What’s not to love about El Phantasmo? Tons of laconic Canadian fun, a master of the spectacle, and an absolute (head)banger of an entrance theme. ELP has shone as a Rev Pro stalwart and it’s gratifying to see him make the leap to a major NJPW tournament. This was a match full of shenanigans; ELP heeled it up with glee, and BUSHI reached into his own bag of dirty tricks to counter. BUSHI spent much of the match lagging behind ELP, whose quick thinking and willingness to resort to cheap tactics kept him consistently one step ahead. Ultimately, ELP took BUSHI out with the CR2. A solidly entertaining bout.

Block B Tournament Match: Will Ospreay def Rocky Romero

Eat crow, Rocky Romero doubters, because this one was the clear match of the night. Quibbles about match length are largely irrelevant in the face of how effectively Ospreay and Romero told their respective stories. It doesn’t matter that Romero is basically a manager these days; the point is that we’ve slept on him all this time, forgetting that he’s a seasoned veteran. The man knows what he’s doing, and he proved this in abundance against Ospreay.

Ospreay, for his part, is living proof that you don’t need to be bright to be brilliant. His instinct, physicality and fearlessness add up to something incredibly special in the ring; you never know what you’re going to get from Will Ospreay, but it’s never boring. Romero’s formidable in-ring intelligence pitted against Ospreay’s relentless physicality made for an absolutely epic clash – the ‘forever clothesline’ spot was particularly inspired. If you want to see what the Juniors do best, this is the match to watch. Romero eventually lost out to the Storm Breaker, but he did not go out in disgrace.

Block B Tournament Match: Ryusuke Taguchi def DOUKI

I didn’t have great expectations for this one going in, and I say that as someone who loves the Funky Weapon and all he brings. DOUKI is certainly an interesting character, with a touch of the old-school about him – consistent heel work with the occasional high spot. It made for an interesting contrast on a night filled with spectacle. Depending on your perspective the continual shenanigans either helped or hindered this match – though surely any Taichi cameo is a joy – and I suspect Ospreay/Romero should probably have been the main event, sending the crowd home on a high. But ringside antics have always had a place in wrestling, and fortunately, the shenanigans were nowhere near as intrusive as last year’s Firing Squad soap opera. Taguchi ultimately prevailed, as is his due as our plucky hero, and took DOUKI down with a vicious ankle lock for the win.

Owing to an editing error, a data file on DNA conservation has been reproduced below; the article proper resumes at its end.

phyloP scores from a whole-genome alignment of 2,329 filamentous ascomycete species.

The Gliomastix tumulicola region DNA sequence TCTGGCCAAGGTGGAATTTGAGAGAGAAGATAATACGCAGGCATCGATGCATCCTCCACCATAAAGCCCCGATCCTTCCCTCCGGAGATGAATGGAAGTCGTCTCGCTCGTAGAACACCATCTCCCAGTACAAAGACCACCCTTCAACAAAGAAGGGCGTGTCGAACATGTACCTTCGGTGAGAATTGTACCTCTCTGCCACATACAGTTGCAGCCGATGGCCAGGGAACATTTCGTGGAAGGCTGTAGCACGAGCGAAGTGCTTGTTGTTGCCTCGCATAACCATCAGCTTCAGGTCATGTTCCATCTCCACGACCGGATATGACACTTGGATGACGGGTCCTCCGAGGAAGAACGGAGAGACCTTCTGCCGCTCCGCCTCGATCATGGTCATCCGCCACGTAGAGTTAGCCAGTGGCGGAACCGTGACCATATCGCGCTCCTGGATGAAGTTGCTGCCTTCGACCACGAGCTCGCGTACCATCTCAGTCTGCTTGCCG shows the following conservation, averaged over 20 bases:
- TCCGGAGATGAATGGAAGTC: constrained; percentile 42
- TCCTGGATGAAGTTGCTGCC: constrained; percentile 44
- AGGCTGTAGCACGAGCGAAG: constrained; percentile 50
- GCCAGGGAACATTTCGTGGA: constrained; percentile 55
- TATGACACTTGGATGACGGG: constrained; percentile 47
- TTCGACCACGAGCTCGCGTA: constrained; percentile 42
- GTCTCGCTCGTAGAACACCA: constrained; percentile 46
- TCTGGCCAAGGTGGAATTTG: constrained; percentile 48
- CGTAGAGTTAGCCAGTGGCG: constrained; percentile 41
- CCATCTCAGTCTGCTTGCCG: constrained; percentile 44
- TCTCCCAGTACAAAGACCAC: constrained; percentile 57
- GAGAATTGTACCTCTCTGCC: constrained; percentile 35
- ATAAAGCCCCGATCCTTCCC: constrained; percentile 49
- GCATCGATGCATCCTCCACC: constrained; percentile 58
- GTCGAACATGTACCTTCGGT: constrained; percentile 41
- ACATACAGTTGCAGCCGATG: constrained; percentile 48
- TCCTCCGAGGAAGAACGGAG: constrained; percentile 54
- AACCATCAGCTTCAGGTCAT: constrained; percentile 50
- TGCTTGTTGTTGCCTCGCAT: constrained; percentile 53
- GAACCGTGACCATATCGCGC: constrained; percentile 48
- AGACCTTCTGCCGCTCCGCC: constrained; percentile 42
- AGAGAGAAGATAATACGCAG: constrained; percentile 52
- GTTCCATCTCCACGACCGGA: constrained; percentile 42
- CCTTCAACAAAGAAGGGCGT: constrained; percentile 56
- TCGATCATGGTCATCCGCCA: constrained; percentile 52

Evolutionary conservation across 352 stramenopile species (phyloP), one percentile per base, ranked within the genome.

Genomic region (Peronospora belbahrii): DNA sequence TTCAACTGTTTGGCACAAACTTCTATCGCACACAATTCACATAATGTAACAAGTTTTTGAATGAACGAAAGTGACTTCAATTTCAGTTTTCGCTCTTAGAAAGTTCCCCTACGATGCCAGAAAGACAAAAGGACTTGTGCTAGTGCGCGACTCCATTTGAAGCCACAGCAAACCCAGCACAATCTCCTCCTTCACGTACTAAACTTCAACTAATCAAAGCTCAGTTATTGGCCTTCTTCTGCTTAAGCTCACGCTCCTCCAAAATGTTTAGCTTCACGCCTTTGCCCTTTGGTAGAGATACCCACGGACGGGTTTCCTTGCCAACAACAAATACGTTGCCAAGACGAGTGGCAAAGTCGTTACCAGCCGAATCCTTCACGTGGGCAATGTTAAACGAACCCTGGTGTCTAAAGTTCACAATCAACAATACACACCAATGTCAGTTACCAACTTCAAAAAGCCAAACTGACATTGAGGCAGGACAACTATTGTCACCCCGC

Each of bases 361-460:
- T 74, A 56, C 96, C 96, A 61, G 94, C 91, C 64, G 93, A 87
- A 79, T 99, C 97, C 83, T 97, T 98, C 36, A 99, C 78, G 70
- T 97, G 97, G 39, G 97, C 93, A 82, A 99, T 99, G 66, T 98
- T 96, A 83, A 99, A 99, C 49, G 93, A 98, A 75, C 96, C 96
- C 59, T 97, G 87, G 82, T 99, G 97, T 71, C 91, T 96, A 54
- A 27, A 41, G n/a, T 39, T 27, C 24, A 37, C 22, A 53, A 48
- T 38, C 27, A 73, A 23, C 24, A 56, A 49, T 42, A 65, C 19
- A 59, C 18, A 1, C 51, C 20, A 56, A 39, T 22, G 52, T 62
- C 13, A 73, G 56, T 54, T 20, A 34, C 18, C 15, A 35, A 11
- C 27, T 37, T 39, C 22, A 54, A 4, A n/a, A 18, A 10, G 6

Night 4 proved to be another strong addition to the BOSJ oeuvre, with matches ranging from ‘solidly entertaining’ to ‘downright incredible’. We’ve got plenty of fresh matchups to come, and it’s still anyone’s game as we look towards next week’s tournament card. The Aomori crowd really brought the show to life – let’s hope the rest of Japan can live up to their standard.

Block standings:

Will Ospreay – 4 (2-0-0)

El Phantasmo – 4 (2-0-0)

Robbie Eagles – 4 (2-0-0)

Ryusuke Taguchi – 4 (2-0-0)

DOUKI – 2 (1-0-1)

YOH – 2 (1-0-1)

Bandido – 0 (0-0-2)

BUSHI – 0 (0-0-2)

Ren Narita – 0 (0-0-2)

Rocky Romero – 0 (0-0-2)

(all images courtesy of www.njpw1972.com)